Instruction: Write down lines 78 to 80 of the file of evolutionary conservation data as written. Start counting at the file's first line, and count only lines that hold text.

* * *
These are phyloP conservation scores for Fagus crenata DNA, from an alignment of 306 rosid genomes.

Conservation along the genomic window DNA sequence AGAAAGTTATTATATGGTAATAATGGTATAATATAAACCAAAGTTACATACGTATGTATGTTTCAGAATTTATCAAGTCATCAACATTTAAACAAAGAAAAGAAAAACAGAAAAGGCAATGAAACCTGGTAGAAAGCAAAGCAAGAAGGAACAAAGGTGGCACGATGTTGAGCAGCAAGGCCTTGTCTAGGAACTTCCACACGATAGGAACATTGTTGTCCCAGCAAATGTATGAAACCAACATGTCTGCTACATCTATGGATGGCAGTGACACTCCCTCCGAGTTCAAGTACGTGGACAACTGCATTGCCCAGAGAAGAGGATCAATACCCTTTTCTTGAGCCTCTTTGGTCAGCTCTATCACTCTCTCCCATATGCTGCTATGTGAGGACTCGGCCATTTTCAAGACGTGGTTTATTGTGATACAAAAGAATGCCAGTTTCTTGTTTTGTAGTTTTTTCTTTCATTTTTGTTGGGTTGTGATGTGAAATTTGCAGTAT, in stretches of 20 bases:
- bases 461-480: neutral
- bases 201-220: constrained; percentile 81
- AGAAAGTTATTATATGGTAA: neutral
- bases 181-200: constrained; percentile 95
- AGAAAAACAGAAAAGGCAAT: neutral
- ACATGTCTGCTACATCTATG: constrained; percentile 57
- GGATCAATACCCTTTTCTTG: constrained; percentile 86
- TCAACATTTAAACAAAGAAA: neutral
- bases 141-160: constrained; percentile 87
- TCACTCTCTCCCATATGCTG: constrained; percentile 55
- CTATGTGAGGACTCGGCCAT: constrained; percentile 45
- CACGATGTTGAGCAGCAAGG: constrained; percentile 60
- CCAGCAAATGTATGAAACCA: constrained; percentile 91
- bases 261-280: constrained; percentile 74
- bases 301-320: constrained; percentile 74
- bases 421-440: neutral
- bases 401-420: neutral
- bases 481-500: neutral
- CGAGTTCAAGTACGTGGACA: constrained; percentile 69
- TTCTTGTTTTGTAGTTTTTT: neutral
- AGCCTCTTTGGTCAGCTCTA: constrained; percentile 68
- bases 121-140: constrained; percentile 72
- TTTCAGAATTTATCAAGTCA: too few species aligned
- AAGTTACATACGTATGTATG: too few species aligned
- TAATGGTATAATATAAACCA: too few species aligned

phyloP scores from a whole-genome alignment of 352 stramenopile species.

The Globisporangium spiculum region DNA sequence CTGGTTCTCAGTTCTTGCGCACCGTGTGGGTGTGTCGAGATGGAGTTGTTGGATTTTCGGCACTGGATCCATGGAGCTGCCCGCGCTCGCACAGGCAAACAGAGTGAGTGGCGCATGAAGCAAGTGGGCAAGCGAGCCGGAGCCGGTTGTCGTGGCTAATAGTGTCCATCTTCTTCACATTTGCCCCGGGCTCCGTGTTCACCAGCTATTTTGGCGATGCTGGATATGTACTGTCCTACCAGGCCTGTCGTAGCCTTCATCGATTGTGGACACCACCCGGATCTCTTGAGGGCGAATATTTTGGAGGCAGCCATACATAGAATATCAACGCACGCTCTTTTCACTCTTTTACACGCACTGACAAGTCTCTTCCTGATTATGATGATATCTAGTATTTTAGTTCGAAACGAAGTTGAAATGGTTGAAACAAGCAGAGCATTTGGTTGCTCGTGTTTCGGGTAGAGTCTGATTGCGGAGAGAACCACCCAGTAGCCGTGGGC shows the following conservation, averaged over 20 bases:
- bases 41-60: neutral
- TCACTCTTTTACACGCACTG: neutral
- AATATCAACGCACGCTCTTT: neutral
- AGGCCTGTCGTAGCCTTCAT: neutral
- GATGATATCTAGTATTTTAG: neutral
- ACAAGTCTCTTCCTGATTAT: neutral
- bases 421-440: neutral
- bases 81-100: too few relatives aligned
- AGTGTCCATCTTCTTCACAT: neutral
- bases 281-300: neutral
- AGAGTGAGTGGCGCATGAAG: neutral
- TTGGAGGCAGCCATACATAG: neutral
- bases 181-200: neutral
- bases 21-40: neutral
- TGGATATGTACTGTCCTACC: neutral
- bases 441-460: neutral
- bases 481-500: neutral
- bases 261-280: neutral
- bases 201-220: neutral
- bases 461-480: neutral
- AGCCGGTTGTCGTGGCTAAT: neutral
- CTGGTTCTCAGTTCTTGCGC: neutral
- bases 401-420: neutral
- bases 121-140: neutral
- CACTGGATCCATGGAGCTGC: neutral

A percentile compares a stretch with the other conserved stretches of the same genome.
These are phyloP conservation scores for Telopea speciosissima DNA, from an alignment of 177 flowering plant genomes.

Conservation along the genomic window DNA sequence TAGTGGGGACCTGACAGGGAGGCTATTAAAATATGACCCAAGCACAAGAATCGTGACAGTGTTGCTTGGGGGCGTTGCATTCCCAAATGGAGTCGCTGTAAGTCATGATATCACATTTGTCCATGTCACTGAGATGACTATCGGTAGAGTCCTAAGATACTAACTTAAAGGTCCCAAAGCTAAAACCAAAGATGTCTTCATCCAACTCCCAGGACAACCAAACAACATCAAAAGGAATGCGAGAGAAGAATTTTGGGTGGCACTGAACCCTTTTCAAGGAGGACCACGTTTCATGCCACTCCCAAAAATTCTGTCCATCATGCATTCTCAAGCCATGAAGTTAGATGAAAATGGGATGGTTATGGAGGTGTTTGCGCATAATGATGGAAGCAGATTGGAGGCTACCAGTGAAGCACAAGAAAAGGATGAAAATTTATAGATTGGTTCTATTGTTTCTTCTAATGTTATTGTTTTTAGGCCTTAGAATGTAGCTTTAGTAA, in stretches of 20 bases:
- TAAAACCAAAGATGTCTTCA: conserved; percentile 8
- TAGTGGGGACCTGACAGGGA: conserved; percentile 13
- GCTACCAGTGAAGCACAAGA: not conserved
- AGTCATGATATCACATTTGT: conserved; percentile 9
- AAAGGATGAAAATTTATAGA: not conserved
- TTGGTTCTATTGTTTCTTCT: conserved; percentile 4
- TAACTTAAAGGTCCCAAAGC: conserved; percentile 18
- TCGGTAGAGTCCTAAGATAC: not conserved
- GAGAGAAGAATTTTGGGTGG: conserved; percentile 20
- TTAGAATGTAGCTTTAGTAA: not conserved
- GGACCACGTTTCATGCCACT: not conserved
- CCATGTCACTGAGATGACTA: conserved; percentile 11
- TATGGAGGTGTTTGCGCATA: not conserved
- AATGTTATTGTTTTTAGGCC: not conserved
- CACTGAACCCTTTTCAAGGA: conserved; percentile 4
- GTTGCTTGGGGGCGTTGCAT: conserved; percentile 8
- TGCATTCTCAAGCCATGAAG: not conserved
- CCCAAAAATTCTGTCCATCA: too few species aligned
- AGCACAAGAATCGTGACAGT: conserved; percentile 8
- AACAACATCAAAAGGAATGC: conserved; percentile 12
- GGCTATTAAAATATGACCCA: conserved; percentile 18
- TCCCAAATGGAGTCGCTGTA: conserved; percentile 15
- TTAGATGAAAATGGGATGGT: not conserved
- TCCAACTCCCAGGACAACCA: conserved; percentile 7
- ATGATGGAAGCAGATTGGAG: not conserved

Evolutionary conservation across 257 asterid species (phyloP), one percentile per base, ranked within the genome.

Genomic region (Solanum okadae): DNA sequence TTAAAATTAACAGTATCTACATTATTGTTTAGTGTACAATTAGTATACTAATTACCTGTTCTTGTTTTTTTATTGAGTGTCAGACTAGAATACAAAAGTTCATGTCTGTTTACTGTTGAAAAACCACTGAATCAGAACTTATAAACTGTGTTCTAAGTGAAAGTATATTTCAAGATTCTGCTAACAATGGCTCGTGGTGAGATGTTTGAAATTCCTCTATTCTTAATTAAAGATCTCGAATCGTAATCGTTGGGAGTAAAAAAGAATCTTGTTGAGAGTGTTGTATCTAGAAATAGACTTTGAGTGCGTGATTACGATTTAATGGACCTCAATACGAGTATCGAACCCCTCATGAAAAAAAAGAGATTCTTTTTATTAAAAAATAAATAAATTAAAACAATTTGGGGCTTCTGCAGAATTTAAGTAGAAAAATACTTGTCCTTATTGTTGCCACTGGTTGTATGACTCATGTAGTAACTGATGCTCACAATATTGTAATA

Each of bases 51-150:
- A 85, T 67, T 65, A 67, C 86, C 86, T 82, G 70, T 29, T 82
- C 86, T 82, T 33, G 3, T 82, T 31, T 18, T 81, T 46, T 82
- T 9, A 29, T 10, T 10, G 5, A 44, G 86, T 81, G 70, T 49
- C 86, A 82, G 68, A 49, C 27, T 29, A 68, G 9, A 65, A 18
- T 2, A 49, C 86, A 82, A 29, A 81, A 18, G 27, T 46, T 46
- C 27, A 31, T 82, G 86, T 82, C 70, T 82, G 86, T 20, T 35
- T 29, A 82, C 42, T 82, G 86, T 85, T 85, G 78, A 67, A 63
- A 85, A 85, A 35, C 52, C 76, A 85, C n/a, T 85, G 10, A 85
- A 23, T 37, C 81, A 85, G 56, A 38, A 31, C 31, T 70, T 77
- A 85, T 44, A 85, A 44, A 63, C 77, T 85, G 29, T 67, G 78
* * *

- GGCTATTAAAATATGACCCA: conserved; percentile 18
- TCCCAAATGGAGTCGCTGTA: conserved; percentile 15
- TTAGATGAAAATGGGATGGT: not conserved